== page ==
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Phytochemistry. 2011 Jun;72(8):810-5. doi: 10.1016/j.phytochem.2011.02.015. Epub 2011 Mar 5.

Phenolic compounds in berries and flowers of a natural hybrid between bilberry and lingonberry (Vaccinium × intermedium Ruthe).

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Department of Environmental Science, University of Eastern Finland, Kuopio, Finland.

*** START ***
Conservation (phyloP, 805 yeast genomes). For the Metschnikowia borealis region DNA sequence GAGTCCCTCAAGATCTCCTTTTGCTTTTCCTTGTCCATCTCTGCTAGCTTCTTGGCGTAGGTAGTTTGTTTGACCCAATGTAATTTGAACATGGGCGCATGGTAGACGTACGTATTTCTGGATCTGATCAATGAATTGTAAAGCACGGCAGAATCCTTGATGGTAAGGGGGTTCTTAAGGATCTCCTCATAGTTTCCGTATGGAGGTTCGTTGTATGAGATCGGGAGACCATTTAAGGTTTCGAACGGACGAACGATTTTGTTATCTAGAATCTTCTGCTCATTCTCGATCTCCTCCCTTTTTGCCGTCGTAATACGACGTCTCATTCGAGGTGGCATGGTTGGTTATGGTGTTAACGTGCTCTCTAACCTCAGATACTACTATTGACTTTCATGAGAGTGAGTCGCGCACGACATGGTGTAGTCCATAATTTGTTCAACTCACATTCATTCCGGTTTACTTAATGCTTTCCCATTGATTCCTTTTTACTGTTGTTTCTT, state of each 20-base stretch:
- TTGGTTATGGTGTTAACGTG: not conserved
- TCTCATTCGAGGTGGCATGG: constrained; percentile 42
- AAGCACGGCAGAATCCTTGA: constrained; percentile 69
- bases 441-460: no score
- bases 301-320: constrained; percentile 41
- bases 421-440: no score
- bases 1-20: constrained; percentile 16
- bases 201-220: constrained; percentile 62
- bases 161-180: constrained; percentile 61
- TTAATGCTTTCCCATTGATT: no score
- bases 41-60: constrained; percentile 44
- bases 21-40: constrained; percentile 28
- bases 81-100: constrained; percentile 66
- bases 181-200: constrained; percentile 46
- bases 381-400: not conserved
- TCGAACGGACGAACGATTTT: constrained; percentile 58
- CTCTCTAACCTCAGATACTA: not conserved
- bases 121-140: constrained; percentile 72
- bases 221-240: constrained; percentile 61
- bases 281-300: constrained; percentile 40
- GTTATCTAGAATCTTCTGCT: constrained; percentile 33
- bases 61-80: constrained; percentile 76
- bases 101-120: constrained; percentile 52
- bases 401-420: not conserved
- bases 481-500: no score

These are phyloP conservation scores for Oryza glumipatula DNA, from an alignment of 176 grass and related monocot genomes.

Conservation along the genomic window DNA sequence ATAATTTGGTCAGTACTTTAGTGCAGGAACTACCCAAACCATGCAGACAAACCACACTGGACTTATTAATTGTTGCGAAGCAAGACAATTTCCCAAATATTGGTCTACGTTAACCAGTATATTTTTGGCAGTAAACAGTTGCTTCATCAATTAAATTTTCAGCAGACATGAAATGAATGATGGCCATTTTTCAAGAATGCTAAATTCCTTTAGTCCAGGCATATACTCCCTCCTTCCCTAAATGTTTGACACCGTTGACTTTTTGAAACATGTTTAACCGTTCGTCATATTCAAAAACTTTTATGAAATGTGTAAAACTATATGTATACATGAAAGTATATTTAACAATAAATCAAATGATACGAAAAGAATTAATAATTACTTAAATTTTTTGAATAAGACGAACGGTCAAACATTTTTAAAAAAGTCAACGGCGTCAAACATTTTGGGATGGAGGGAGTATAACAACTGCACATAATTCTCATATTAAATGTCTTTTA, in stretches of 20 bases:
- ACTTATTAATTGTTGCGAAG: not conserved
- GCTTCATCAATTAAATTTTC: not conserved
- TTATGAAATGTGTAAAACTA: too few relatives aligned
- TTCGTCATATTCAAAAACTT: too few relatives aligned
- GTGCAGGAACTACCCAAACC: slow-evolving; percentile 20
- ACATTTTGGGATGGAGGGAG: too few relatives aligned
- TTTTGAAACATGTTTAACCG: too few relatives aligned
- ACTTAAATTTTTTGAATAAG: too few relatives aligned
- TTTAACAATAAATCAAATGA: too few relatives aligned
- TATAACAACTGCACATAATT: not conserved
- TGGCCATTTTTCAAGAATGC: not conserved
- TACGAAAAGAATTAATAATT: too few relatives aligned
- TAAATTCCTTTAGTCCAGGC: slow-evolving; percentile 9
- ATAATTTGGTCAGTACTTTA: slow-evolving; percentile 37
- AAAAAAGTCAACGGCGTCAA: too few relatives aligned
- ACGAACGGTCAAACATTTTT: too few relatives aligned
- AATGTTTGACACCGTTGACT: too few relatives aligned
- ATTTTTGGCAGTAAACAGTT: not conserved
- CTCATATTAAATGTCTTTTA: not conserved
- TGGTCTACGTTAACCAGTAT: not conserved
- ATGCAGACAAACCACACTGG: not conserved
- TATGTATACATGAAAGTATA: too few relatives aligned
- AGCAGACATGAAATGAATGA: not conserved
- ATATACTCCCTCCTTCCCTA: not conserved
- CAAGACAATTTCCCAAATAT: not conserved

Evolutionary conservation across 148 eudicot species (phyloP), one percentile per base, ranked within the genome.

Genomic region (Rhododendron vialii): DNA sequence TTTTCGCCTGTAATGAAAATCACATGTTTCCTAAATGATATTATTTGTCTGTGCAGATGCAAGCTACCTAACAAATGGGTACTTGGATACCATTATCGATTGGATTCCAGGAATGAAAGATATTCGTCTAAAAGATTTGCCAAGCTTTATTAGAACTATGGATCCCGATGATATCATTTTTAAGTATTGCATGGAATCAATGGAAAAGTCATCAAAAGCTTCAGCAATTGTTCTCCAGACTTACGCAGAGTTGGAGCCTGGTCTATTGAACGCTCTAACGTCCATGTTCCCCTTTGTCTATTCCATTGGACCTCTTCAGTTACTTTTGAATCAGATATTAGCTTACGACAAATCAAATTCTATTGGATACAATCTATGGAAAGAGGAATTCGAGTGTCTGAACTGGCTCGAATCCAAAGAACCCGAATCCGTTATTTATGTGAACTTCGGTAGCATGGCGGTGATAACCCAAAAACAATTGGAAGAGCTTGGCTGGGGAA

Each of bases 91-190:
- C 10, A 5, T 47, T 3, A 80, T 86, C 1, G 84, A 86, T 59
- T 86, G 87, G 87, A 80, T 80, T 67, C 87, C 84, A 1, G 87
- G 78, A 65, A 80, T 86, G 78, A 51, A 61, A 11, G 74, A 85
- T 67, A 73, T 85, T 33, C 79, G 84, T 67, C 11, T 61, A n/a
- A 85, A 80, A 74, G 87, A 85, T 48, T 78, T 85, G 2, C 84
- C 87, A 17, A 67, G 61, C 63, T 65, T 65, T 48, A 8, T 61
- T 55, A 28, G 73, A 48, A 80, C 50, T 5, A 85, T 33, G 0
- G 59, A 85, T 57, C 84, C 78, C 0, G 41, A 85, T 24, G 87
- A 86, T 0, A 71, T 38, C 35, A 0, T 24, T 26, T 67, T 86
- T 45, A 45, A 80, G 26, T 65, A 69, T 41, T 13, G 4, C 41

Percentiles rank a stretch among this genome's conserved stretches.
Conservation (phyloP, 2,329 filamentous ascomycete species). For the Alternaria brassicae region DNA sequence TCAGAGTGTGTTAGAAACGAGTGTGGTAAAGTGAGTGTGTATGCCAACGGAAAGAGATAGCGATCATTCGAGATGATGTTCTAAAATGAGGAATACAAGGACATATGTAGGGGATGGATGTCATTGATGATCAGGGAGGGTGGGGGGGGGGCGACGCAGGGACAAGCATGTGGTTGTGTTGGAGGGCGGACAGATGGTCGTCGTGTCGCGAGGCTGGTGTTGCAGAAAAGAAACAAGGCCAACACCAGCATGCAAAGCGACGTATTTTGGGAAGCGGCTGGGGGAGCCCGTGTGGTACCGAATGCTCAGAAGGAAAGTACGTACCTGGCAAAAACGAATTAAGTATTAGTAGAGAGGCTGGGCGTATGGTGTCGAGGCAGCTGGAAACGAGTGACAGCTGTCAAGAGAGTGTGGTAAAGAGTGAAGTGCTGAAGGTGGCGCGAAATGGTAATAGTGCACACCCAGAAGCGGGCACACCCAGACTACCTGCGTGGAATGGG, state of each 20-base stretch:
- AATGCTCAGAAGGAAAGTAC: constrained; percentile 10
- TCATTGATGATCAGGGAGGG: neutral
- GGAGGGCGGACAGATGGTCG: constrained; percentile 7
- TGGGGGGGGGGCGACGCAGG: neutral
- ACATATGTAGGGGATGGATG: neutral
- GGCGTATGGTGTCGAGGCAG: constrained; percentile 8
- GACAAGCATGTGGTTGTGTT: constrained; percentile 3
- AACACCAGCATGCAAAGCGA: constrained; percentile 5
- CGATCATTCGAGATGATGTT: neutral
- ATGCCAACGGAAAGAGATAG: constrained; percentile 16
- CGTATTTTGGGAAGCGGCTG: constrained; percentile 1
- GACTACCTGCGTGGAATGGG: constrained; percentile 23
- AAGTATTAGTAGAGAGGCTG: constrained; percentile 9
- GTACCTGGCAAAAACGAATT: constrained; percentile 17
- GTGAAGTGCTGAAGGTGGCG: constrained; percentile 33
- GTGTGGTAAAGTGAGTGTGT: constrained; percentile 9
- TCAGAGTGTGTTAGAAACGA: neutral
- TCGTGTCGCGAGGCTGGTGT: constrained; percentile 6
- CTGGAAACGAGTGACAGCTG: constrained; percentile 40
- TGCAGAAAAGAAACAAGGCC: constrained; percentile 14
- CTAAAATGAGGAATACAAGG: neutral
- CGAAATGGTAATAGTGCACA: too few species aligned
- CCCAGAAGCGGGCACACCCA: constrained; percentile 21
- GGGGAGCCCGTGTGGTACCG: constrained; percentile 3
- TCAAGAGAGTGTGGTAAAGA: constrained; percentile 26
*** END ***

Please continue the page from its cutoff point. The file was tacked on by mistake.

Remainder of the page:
Hybridization between species plays an important role in the evolution of secondary metabolites and in the formation of combinations of existing secondary metabolites in plants. We have investigated the content of phenolic compounds in berries and flowers of Vaccinium×intermedium Ruthe, which is a rare natural hybrid between bilberry (Vaccinium myrtillus L.) and lingonberry (Vaccinium vitis-idaea L.). The berries and flowers of the hybrid showed characteristics inherited from both parent species in the distribution and contents of phenolic compounds. Bilberry is known as one of the richest sources of anthocyanins and to have a profile of 15 major forms combining cyanidin, delphinidin, petunidin, peonidin and malvidin with galactose, glucose and arabinose. Lingonberry contains only cyanidin glycosides. Hybrid berries contained all bilberry anthocyanins with pronounced cyanidin content. With regard to proanthocyanidins and flavonol glycosides, the hybrid inherited diverse profiles combining those of both parental species. The distribution of hydroxycinnamic acids was quite uniform in all studied berries. Of the identified compounds, 30 were detected in lingonberry, 46 in bilberry, 53 in hybrid berries and 38 in hybrid flowers. Hence, compared with the parent species, hybrid berries possess a more diverse profile of phenolic compounds and, therefore, can offer interesting material for breeding purposes.

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